Ghana: Succession of chiefs among the Akan, in particular, the Sunyani traditional area including the name of the current chief and how long he has been ruling
|Publisher||Canada: Immigration and Refugee Board of Canada|
|Author||Research Directorate, Immigration and Refugee Board, Canada|
|Publication Date||26 June 2001|
|Citation / Document Symbol||GHA37397.E|
|Cite as||Canada: Immigration and Refugee Board of Canada, Ghana: Succession of chiefs among the Akan, in particular, the Sunyani traditional area including the name of the current chief and how long he has been ruling, 26 June 2001, GHA37397.E, available at: http://www.refworld.org/docid/3df4be3428.html [accessed 21 October 2014]|
|Disclaimer||This is not a UNHCR publication. UNHCR is not responsible for, nor does it necessarily endorse, its content. Any views expressed are solely those of the author or publisher and do not necessarily reflect those of UNHCR, the United Nations or its Member States.|
Sunyani is the "regional capital" of "Brong Ahafo ... a region that is highly related culturally and geographically to the Ashanti region (Tourism n.d.).
The name of the current chief of Sunyani traditional area and the number of years he has been ruling could not be found among the sources consulted by the Research Directorate.
However, the following information taken from the University of Manitoba, Department of Anthropology Website, describes the general structure of chieftaincy and succession issues among the Akan.
The Akan have developed elaborate stratification systems based upon the maintenance of hereditary status tied to their political order that represents a form that anthropologists call a ranked society. The principle positions consist chiefly of titles arranged in a graded hierarchy from the king who rules over the entire state, to divisional chiefs heading subordinate regions, to town chiefs at the bottom of the administrative ladder (ibid.).
Succession to leadership is determined by genealogical seniority within the group and is assigned to a man or woman who must be: 1. of the most remote generation that has living members 2. in the senior minor segment that still has members in generation 1, 3. the eldest person of the appropriate sex in the segment identified in 2. (ibid.).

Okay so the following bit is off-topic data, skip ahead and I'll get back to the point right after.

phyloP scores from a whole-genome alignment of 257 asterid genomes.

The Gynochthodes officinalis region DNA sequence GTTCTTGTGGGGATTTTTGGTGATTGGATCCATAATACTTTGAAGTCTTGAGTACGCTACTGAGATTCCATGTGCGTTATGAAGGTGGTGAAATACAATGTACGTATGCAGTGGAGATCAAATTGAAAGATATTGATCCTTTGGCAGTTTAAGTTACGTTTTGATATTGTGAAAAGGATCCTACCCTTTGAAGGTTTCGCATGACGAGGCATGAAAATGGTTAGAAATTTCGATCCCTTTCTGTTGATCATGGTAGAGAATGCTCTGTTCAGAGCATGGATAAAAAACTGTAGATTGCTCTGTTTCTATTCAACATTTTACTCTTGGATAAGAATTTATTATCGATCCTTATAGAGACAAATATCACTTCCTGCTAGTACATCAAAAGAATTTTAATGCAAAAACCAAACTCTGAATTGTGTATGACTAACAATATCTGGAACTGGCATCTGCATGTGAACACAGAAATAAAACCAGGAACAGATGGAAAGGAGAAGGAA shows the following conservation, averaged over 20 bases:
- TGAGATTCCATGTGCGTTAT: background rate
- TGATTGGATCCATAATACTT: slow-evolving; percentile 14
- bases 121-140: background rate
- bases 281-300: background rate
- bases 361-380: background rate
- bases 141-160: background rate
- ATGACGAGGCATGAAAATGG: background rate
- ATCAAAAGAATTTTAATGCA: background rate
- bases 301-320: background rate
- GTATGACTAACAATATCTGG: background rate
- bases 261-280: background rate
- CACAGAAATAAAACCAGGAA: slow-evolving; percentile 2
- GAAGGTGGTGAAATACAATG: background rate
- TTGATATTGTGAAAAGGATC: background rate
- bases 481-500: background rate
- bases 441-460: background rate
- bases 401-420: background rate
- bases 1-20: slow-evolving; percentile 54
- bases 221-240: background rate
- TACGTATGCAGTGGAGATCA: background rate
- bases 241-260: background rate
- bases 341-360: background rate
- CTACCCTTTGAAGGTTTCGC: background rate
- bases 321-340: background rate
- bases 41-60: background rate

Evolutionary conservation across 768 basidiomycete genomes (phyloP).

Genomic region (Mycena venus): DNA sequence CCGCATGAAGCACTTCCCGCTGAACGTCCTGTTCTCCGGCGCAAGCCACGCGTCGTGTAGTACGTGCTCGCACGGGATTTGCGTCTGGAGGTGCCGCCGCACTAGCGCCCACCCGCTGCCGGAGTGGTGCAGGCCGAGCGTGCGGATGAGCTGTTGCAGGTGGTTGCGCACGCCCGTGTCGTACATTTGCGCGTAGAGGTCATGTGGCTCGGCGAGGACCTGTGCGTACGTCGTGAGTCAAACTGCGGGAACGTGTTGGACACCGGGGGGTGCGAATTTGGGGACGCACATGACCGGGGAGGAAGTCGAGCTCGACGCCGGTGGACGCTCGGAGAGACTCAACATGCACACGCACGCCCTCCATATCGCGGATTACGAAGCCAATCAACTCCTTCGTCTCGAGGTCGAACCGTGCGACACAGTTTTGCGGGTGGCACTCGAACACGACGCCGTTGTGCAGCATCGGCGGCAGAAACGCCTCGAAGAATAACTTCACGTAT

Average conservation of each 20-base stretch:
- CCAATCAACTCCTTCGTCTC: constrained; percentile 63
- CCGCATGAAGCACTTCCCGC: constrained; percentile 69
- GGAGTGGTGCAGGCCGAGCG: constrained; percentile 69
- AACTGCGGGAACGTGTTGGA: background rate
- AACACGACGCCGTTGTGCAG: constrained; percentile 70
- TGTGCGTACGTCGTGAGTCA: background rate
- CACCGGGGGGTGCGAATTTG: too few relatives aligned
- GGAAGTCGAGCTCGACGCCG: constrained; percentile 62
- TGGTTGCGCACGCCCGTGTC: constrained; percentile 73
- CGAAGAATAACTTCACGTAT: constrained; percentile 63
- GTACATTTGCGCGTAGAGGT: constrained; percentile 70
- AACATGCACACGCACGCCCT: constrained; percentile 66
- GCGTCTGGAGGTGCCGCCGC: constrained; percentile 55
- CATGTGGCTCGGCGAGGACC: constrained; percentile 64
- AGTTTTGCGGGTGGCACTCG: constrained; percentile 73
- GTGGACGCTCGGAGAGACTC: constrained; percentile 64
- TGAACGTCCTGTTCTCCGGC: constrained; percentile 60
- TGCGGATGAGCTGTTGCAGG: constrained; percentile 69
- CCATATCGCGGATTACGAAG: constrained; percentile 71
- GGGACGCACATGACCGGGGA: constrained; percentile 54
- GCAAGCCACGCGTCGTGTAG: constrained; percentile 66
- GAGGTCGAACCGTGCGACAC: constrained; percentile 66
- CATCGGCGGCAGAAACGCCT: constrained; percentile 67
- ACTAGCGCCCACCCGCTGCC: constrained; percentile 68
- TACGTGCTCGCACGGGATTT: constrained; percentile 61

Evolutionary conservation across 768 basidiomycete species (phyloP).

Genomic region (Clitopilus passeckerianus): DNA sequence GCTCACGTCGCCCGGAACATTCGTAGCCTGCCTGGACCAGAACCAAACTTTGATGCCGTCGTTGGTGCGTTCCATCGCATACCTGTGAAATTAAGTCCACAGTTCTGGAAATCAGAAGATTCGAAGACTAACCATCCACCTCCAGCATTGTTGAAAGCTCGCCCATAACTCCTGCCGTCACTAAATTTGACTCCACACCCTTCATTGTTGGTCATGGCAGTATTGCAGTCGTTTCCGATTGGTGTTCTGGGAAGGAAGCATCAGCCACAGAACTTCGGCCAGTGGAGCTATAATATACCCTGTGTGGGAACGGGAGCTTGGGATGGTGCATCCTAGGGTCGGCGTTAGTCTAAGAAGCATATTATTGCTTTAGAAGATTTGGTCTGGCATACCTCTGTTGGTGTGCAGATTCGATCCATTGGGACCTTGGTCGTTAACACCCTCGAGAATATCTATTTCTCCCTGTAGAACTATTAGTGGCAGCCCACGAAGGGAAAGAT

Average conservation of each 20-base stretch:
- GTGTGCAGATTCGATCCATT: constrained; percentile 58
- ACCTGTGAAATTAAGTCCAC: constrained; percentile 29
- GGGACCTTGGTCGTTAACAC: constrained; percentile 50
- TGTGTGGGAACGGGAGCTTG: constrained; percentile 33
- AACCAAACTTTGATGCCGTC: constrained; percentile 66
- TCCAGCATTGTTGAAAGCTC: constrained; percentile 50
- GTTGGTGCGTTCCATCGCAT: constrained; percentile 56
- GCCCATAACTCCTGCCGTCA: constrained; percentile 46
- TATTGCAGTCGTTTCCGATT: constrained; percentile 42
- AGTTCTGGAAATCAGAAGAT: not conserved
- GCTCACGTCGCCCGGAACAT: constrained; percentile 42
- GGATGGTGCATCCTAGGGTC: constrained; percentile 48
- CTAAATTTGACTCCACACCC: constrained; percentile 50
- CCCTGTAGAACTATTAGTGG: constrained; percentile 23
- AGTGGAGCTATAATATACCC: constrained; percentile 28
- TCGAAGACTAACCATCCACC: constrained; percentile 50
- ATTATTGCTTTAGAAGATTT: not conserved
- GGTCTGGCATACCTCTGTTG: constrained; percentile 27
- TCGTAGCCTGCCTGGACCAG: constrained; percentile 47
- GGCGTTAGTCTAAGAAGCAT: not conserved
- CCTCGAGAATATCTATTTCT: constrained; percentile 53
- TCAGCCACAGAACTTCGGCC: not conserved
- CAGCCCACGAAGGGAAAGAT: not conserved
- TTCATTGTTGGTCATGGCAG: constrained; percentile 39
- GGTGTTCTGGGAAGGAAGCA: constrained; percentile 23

Matrilineal inheritance and succession among the Akan is usually formulated in terms of the transfer of property and status from mother's brothers to sister's sons. However, generational seniority imposes a complication and dictates that property must first pass successively through a group of brothers and can descend to sisters' sons only after all the males within a generation have died. (Formerly the nephew was further preempted by cousins within the senior generation of the other branches, but this practice has been modified to restrict inheritance within a sibling group) (ibid.).
For additional information on chieftaincy among the Akan, please consult Ernest Obeng's Ancient Ashanti Chieftaincy available at Regional Documentation Centres.
This Response was prepared after researching publicly accessible information currently available to the Research Directorate within time constraints. This Response is not, and does not purport to be, conclusive as to the merit of any particular claim to refugee status or asylum. Please find below the list of additional sources consulted in researching this Information Request.
Tourism in Ghana. n.d. "The Natural Beauty of Ghana."
University of Manitoba, Department of Anthropology. 1997. Brian Schwimmer. "Akan Social Organization."
Additional Sources Consulted
Africa Research Bulletin: Political, Social and Cultural Series.
Keesing's Record of World Events.
Resource Centre. Country File. Ghana.
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